The Lethal Loophole:
Current activities in Congress indicate that another duel with President Clinton over the procedure known as partial birth abortion is looming. Rep. Charles Canady (R-FL), the chief proponent of the measure to ban this practice, presented a third version of the bill, which passed in the House of Representatives on April 5. The final vote was 287 to 141, which reflects a margin large enough to overturn an inevitable veto by the president. But obstacles still persist within the Senate, where the number of votes needed to override a veto appear to be lacking.
Because of the crudeness of details and the accompanying discomfort associated with discussion of this controversial method of abortion, debate has oftentimes been stifled or misdirected. But the very notion of a partial birth raises some important constitutional questions. If we desire to remain a nation where legal principles preserve individual rights, the questions that surround this critical issue must be explored.
In the normal process of childbirth, the fetus moves from the womb through the cervix on a path to "personhood. Somewhere along this path constitutional rights are vested. The vital question is, when do those rights attach?
Under the present law as currently interpreted by the Supreme Court, the unborn have no constitutional rights. Constitutional rights attach upon birth. But the Court has yet to determine whether constitutional rights attach to those who are "partially born.
Previous Supreme Court decisions concerning the validity of abortion laws have distinguished between the rights of states to regulate abortions in the second half of pregnancy as opposed to earlier in the gestation cycle. Decisions have also expressed the idea that regulation would be acceptable when the fetus could be considered "viable.
The language and reasoning of the Court seem to grant more consideration to the fetus as it comes closer in time to viability. The Court has never given women the right to end the life of the viable "developing child. In fact, the opinion in Planned Parenthood v. Casey stated that the viable "independent existence of the child should be provided state protection that "overrides the rights of the woman.
What is referred to as partial birth abortion is a technique known to practitioners as dilation and extraction (D and X). It is utilized after the twentieth week of pregnancy. With the assistance of ultrasound, the physician conducting the procedure rotates the fetus while it is still inside the womb. The entire body is then pulled out of the birth canal with the exception of the head. The base of the skull is pierced using surgical scissors. The physician inserts a catheter into the opening and suctions out the contents of the skull. Once the skull is manually collapsed, the dead fetus is removed.
The first time a description of this procedure ever appeared in a mainstream publication was in 1989. On December tenth of that year, The Dayton Daily News contained a story concerning Martin Haskell, M.D.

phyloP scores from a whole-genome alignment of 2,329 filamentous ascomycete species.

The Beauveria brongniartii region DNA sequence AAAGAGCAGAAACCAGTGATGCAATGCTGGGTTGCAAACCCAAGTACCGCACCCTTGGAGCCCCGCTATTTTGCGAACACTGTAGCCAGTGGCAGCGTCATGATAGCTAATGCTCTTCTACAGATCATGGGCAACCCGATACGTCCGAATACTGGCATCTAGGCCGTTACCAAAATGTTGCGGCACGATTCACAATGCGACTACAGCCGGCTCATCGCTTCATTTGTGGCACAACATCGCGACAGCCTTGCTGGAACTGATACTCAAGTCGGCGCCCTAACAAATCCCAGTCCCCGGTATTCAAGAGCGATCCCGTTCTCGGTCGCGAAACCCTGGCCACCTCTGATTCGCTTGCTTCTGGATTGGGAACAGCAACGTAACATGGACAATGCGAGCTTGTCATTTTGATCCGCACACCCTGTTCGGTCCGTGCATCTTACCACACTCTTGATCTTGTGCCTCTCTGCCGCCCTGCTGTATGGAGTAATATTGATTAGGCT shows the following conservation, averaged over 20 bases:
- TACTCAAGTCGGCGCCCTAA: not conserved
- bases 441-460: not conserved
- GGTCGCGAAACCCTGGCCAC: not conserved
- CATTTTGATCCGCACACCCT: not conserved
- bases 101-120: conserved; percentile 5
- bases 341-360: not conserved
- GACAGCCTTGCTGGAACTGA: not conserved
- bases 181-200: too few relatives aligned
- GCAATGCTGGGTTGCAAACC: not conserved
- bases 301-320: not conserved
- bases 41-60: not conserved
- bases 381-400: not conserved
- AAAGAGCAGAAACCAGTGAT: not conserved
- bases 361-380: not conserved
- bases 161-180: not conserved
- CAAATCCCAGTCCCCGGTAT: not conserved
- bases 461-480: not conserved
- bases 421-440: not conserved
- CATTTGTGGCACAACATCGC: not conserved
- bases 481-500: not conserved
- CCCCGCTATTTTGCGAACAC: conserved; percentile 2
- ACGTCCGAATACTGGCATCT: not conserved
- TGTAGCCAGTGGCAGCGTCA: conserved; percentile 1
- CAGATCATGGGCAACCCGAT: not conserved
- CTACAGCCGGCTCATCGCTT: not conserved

A college student had observed Dr. Haskell in the process of conducting abortions. Disturbed by what she had witnessed, the student filed a police report claiming that a baby had been murdered. Apparently, the police accepted that no crime had been committed since the baby's head remained inside the mother when its life was ended.
We must stop and reflect upon these circumstances to fully realize the determination that was made here. Imagine a physician carefully positioning a fetus in a manner so similar to that of a doctor attempting to deliver a baby with one primary distinction. The process was halted at a precise moment for no other reason than to create what can only be viewed as a legal loophole.
Otherwise, why did not the doctor deliver the entire fetus and end its life outside of the birth canal? It would be easier for the physician to see where to insert the scissors and catheter, and it would provide greater accessibility to perform the necessary tasks.
The partial birth abortion procedure requires that the physician remove the fetus from the womb and guide it to the very end of its passage from being a legal non-person to a legal person. At the moment the fetus is on the brink of becoming a constitutional person, the voyage is abruptly stopped, inches away from this "personhood, and the life is terminated.
It is easy for us to visualize state protection vested in a fetus whose body has partially emerged head first from the birth canal. A breech birth baby, with his or her entire body exited from the birth canal with the sole exception of the head, would seem to be equally entitled to state protection. How then as a society can we assert that a viable, partially born fetus should be denied the same protection under the law? We appear to be embracing an inconsistent, immoral, legally schizophrenic philosophy that can neither be logically defended nor honorably maintained.
It is tragic that a fetus who has completed the pilgrimage
from the womb to the world to the extent that his or her arms,
legs, fingers, toes, heart, lungs and the vast majority of his
or her body is outside of the mother would be viewed as having
no constitutional rights. If the public can give voice to the
cries of the little ones yet unable to be heard, perhaps the
previously unmoved members of the Senate will be infused with
the necessary conscience and courage to abolish this savage practice.